Review: Ford Tourneo Custom (2013)

Rating:

Nine seats as standard, refined and quiet 2.0 TDCi engine, rides very well, quality feel to the cabin, rear seats are comfortable and can all be removed if needed.

Folding the seats to get to the rearmost row isn't the smoothest of operations, not available with electric rear doors.

Recently Added To This Review

23 September 2019

Ford EcoBlue Injector statement: "An issue has arisen with certain diesel fuel injectors supplied by a third party for the 2.0-litre EcoBlue diesel engine. Ford has been working with its supplier to... Read more

5 April 2019

Report of injector problems with 2.2 TDCI engine. Despite new injectors and software update, owner reports inconsistent performance and increased fuel consumption. Read more

2 April 2019 Ford Tourneo Custom plug-in petrol hybrid launched

The front-wheel drive eight seater uses an electric motor that's powered by a lithium-ion battery pack (located under the passenger floor) and a 1.0‑litre 'range extender' EcoBoost petrol engine.... Read more

Ford Tourneo Custom (2013): At A Glance

It's all change for Ford's new Tourneo Custom with a new look, better engines and big improvements in refinement. Whereas the previous model was seen as something of a taxi workhorse, Ford is hoping this latest version, with its more upmarket interior, will appeal to those considering a Volkswagen Caravelle or perhaps the Mercedes-Benz V-Class.

That's a tough ask but if any manufacturer is capable of rivalling those two, it's Ford. The new Transit Custom is the best van in its class so the Tourneo Custom has a strong foundation. A nine-seater that comes in standard or long wheelbase, the Tourneo Custom has what it takes to cut it as a private hire vehicle, but there's also appeal for family buyers with several kids who want a big and practical mover.

The Tourneo Custom is a bit more than just a Transit with seats in the back. The rear is fully trimmed like a car with carpeting throughout and high quality comfortable seats. On top models they come with leather upholstery and usefully there are three sets of Isofix mounts. There are handy extras too like integrated rear sunblinds and separate ventilation for those in the back.

There is of course plenty of headroom - this is based on a van after all - and lots of legroom in both rows. That said, getting to the third row isn't that easy as the seat folding mechanism isn't the smoothest. Boot space is plentiful as you'd expect though plus you can fold down or remove the rear seats if you need extra space.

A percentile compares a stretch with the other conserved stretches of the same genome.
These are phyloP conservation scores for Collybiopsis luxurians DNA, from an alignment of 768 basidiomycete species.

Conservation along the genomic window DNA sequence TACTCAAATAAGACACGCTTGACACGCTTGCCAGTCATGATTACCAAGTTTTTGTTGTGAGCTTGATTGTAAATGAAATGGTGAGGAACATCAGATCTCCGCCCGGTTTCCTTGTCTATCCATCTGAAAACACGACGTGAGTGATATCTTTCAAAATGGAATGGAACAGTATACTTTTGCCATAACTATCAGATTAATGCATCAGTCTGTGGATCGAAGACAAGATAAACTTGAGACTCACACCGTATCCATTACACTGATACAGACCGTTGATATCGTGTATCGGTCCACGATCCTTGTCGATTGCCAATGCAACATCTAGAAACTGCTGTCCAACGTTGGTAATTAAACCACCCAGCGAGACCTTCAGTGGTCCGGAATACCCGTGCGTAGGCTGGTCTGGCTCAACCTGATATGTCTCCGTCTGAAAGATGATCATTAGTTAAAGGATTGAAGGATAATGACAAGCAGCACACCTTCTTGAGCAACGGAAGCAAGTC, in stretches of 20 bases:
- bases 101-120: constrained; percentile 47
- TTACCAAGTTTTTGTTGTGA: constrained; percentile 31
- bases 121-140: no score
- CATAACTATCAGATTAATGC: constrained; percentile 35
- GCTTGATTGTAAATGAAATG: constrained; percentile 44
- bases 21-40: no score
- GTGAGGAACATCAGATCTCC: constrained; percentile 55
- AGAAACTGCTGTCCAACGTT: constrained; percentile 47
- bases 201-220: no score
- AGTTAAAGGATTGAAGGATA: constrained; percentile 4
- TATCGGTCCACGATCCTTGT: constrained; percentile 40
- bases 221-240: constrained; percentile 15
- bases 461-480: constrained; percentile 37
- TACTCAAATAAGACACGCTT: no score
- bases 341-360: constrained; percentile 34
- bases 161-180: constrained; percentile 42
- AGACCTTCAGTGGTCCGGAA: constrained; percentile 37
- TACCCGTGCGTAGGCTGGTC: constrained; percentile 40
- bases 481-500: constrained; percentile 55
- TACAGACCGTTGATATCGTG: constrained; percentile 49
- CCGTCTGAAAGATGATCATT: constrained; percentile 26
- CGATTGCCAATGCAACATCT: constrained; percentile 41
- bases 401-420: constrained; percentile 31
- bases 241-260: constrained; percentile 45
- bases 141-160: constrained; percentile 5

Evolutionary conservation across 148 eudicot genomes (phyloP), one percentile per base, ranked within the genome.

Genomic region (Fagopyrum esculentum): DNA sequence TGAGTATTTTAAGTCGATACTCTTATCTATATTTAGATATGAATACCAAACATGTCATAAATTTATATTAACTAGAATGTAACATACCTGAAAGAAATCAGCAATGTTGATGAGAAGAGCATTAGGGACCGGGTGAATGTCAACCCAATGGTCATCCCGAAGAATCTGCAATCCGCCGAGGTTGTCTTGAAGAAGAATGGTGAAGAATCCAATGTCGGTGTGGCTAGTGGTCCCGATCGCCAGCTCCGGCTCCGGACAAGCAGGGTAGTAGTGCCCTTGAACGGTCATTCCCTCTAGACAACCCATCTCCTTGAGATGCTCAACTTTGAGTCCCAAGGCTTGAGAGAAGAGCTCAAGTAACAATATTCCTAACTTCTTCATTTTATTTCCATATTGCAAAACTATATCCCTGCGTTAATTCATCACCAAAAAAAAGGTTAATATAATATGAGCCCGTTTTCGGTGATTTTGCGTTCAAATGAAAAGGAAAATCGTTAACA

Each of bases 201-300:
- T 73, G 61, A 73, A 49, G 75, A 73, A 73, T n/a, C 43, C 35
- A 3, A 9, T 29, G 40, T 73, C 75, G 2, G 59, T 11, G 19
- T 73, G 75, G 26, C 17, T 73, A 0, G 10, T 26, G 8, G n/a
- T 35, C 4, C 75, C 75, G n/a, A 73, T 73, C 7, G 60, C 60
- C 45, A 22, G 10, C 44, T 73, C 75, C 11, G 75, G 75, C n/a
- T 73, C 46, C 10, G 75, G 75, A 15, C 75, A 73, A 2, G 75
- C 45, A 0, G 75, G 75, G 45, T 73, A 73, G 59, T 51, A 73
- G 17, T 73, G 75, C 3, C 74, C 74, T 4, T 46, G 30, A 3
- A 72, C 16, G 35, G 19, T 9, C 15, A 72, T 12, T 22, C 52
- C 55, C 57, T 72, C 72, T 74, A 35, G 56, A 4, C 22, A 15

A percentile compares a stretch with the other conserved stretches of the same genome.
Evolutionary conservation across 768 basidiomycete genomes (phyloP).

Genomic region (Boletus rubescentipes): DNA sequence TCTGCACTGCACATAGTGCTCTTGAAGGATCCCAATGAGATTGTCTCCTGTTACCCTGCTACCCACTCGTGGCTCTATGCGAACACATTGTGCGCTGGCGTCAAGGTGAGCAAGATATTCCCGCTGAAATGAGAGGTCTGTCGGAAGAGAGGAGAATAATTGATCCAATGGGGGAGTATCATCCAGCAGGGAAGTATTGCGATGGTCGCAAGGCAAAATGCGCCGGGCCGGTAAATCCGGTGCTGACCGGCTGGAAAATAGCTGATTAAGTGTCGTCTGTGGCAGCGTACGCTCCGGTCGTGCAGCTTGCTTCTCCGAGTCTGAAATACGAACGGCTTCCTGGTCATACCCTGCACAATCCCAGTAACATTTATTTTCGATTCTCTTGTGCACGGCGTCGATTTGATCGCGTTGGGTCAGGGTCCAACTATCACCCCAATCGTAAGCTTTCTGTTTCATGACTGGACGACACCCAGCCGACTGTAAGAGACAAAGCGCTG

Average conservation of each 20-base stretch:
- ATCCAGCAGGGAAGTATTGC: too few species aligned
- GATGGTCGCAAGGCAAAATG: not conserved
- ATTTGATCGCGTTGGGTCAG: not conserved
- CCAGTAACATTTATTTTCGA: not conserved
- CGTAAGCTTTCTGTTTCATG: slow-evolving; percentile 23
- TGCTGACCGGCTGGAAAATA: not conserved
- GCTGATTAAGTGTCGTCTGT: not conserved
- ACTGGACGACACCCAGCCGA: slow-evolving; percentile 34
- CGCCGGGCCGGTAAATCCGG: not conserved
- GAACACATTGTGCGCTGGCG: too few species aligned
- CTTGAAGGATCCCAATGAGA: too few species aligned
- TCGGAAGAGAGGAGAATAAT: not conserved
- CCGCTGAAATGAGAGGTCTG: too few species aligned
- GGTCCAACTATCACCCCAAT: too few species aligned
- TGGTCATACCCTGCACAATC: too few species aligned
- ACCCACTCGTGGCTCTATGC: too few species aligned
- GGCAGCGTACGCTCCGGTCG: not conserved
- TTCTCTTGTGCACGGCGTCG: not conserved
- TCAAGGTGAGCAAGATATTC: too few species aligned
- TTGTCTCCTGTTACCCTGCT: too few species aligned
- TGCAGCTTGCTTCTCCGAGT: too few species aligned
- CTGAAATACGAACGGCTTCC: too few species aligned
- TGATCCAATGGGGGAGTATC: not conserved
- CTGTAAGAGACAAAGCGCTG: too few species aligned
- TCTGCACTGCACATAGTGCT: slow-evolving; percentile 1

Driving the Tourneo Custom is easy and relaxing. The 2.2 TDCi engine is quiet and refined with the top 155PS version offering strong pulling power. It's also economical with a claimed 43.5mpg for all models. Considering its considerable size and bulk, the Tourneo Custom handles impressively well with the precise steering making it keen in corners. It also rides smoothly, dealing very well with rough road surfaces.

In 2017 Ford replaced the 2.2 TDCi with the 2.0 EcoBlue diesel engine and added a six-speed automatic gearbox to the range for the first time. The four-cylinder diesel gets more power and lower emissions, while motorway refinement is also enhanced with less noise and more mid-gear acceleration.

It may not have the image of a V-Class or following of a Caravelle, but the Tourneo Custom is a strong rival for both. Helped by its classy and well finished cabin it feels a quality vehicle and is a big step up from its predecessor.

What does a Ford Tourneo Custom (2013) cost?

List Price from £30,660 +VAT
Buy new from £21,990 +VAT
Contract hire from £234.00 +VAT pm
Lease from £276.00 +VAT pm

Ford Tourneo Custom (2013): What's It Like Inside?

All Tourneo Custom models come with twin side sliding doors as standard, and the doors themselves have a solid feel on the runners with a nice sliding action. However, there's no option to have electrically opening and closing doors which might put off private hire firms. On the plus side there are running boards as standard so getting in is easier for children.

The standard wheelbase version has reasonable cargo space, although if you have a lot of bags you will find yourself having to pile them up on top of each other. The long wheelbase model has a considerable bigger load area as you'd expect so it will be the better choice for family buyers who need to carry children and all the associated gear.

All six rear seats are a completely new design and  can fold into different configurations. In fact there are 30 different ways of folding and tumbling them. If need be you can remove all the seats to turn the Tourneo Custom into a Transit Custom, although they are heavy and cumbersome. It's not an easy job.

Getting to the back row involves folding down and flipping forward the seat in the middle row. It's not the slickest mechanism and can seem quite heavy, plus you can only get access from the passenger side.